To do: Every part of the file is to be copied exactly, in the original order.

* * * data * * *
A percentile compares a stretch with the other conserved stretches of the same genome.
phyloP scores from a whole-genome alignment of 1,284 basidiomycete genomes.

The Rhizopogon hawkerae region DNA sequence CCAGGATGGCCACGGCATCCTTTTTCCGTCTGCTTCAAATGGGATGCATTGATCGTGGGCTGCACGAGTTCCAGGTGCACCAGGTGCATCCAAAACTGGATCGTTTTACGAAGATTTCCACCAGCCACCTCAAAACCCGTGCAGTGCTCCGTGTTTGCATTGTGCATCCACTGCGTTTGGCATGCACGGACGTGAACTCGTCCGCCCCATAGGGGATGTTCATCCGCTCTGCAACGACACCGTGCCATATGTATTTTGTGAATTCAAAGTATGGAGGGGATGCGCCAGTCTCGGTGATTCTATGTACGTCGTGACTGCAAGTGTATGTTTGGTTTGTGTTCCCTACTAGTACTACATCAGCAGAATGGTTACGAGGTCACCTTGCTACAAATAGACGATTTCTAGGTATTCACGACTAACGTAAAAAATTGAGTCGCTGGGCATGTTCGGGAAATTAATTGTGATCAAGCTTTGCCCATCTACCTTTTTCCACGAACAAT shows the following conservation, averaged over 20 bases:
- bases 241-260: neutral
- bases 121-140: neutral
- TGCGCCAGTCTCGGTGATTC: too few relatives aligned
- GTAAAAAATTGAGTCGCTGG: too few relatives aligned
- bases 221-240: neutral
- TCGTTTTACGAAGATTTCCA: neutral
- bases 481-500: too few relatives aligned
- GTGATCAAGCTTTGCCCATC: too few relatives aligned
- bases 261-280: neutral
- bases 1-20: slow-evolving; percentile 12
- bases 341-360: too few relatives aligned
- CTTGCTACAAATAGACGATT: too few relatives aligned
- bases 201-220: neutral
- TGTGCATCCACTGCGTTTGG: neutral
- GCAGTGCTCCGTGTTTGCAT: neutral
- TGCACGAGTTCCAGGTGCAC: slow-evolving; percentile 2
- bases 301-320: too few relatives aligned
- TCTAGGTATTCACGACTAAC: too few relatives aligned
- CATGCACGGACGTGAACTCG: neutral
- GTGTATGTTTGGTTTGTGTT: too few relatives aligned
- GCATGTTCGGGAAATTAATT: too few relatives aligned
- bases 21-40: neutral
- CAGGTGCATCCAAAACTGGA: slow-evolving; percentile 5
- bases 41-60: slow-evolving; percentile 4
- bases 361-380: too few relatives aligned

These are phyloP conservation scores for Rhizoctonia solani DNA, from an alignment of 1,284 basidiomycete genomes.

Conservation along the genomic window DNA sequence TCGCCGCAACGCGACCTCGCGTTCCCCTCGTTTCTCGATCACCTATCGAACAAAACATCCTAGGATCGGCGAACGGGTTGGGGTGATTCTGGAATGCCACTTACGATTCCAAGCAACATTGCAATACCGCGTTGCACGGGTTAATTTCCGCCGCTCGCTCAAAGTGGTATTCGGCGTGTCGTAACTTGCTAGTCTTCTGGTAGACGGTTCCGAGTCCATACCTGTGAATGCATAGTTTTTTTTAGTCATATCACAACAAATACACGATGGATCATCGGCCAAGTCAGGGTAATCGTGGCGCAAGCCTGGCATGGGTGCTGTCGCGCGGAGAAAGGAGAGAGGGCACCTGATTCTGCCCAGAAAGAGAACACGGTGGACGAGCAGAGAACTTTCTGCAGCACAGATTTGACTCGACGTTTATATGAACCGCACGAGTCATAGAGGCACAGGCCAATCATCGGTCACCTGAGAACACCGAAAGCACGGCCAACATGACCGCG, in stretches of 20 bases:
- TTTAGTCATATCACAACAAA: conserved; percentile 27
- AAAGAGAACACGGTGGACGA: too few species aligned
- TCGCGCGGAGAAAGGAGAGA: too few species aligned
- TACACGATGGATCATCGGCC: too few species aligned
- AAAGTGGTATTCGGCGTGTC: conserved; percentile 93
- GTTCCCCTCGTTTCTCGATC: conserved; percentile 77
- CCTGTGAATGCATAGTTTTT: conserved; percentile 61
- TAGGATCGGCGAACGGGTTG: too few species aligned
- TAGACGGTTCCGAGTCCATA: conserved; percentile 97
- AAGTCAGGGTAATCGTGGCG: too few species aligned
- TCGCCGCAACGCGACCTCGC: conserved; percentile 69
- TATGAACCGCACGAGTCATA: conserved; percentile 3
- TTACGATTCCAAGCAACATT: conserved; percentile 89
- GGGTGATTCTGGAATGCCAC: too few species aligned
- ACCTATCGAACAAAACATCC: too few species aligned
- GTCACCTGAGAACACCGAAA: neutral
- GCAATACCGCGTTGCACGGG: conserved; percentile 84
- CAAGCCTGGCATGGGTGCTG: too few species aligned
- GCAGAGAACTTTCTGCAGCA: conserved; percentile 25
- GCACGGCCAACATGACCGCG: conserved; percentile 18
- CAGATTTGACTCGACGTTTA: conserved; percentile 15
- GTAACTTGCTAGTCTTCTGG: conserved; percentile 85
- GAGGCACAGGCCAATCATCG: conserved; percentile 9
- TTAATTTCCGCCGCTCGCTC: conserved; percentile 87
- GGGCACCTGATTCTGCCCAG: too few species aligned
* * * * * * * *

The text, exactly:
A percentile compares a stretch with the other conserved stretches of the same genome.
phyloP scores from a whole-genome alignment of 1,284 basidiomycete genomes.

The Rhizopogon hawkerae region DNA sequence CCAGGATGGCCACGGCATCCTTTTTCCGTCTGCTTCAAATGGGATGCATTGATCGTGGGCTGCACGAGTTCCAGGTGCACCAGGTGCATCCAAAACTGGATCGTTTTACGAAGATTTCCACCAGCCACCTCAAAACCCGTGCAGTGCTCCGTGTTTGCATTGTGCATCCACTGCGTTTGGCATGCACGGACGTGAACTCGTCCGCCCCATAGGGGATGTTCATCCGCTCTGCAACGACACCGTGCCATATGTATTTTGTGAATTCAAAGTATGGAGGGGATGCGCCAGTCTCGGTGATTCTATGTACGTCGTGACTGCAAGTGTATGTTTGGTTTGTGTTCCCTACTAGTACTACATCAGCAGAATGGTTACGAGGTCACCTTGCTACAAATAGACGATTTCTAGGTATTCACGACTAACGTAAAAAATTGAGTCGCTGGGCATGTTCGGGAAATTAATTGTGATCAAGCTTTGCCCATCTACCTTTTTCCACGAACAAT shows the following conservation, averaged over 20 bases:
- bases 241-260: neutral
- bases 121-140: neutral
- TGCGCCAGTCTCGGTGATTC: too few relatives aligned
- GTAAAAAATTGAGTCGCTGG: too few relatives aligned
- bases 221-240: neutral
- TCGTTTTACGAAGATTTCCA: neutral
- bases 481-500: too few relatives aligned
- GTGATCAAGCTTTGCCCATC: too few relatives aligned
- bases 261-280: neutral
- bases 1-20: slow-evolving; percentile 12
- bases 341-360: too few relatives aligned
- CTTGCTACAAATAGACGATT: too few relatives aligned
- bases 201-220: neutral
- TGTGCATCCACTGCGTTTGG: neutral
- GCAGTGCTCCGTGTTTGCAT: neutral
- TGCACGAGTTCCAGGTGCAC: slow-evolving; percentile 2
- bases 301-320: too few relatives aligned
- TCTAGGTATTCACGACTAAC: too few relatives aligned
- CATGCACGGACGTGAACTCG: neutral
- GTGTATGTTTGGTTTGTGTT: too few relatives aligned
- GCATGTTCGGGAAATTAATT: too few relatives aligned
- bases 21-40: neutral
- CAGGTGCATCCAAAACTGGA: slow-evolving; percentile 5
- bases 41-60: slow-evolving; percentile 4
- bases 361-380: too few relatives aligned

These are phyloP conservation scores for Rhizoctonia solani DNA, from an alignment of 1,284 basidiomycete genomes.

Conservation along the genomic window DNA sequence TCGCCGCAACGCGACCTCGCGTTCCCCTCGTTTCTCGATCACCTATCGAACAAAACATCCTAGGATCGGCGAACGGGTTGGGGTGATTCTGGAATGCCACTTACGATTCCAAGCAACATTGCAATACCGCGTTGCACGGGTTAATTTCCGCCGCTCGCTCAAAGTGGTATTCGGCGTGTCGTAACTTGCTAGTCTTCTGGTAGACGGTTCCGAGTCCATACCTGTGAATGCATAGTTTTTTTTAGTCATATCACAACAAATACACGATGGATCATCGGCCAAGTCAGGGTAATCGTGGCGCAAGCCTGGCATGGGTGCTGTCGCGCGGAGAAAGGAGAGAGGGCACCTGATTCTGCCCAGAAAGAGAACACGGTGGACGAGCAGAGAACTTTCTGCAGCACAGATTTGACTCGACGTTTATATGAACCGCACGAGTCATAGAGGCACAGGCCAATCATCGGTCACCTGAGAACACCGAAAGCACGGCCAACATGACCGCG, in stretches of 20 bases:
- TTTAGTCATATCACAACAAA: conserved; percentile 27
- AAAGAGAACACGGTGGACGA: too few species aligned
- TCGCGCGGAGAAAGGAGAGA: too few species aligned
- TACACGATGGATCATCGGCC: too few species aligned
- AAAGTGGTATTCGGCGTGTC: conserved; percentile 93
- GTTCCCCTCGTTTCTCGATC: conserved; percentile 77
- CCTGTGAATGCATAGTTTTT: conserved; percentile 61
- TAGGATCGGCGAACGGGTTG: too few species aligned
- TAGACGGTTCCGAGTCCATA: conserved; percentile 97
- AAGTCAGGGTAATCGTGGCG: too few species aligned
- TCGCCGCAACGCGACCTCGC: conserved; percentile 69
- TATGAACCGCACGAGTCATA: conserved; percentile 3
- TTACGATTCCAAGCAACATT: conserved; percentile 89
- GGGTGATTCTGGAATGCCAC: too few species aligned
- ACCTATCGAACAAAACATCC: too few species aligned
- GTCACCTGAGAACACCGAAA: neutral
- GCAATACCGCGTTGCACGGG: conserved; percentile 84
- CAAGCCTGGCATGGGTGCTG: too few species aligned
- GCAGAGAACTTTCTGCAGCA: conserved; percentile 25
- GCACGGCCAACATGACCGCG: conserved; percentile 18
- CAGATTTGACTCGACGTTTA: conserved; percentile 15
- GTAACTTGCTAGTCTTCTGG: conserved; percentile 85
- GAGGCACAGGCCAATCATCG: conserved; percentile 9
- TTAATTTCCGCCGCTCGCTC: conserved; percentile 87
- GGGCACCTGATTCTGCCCAG: too few species aligned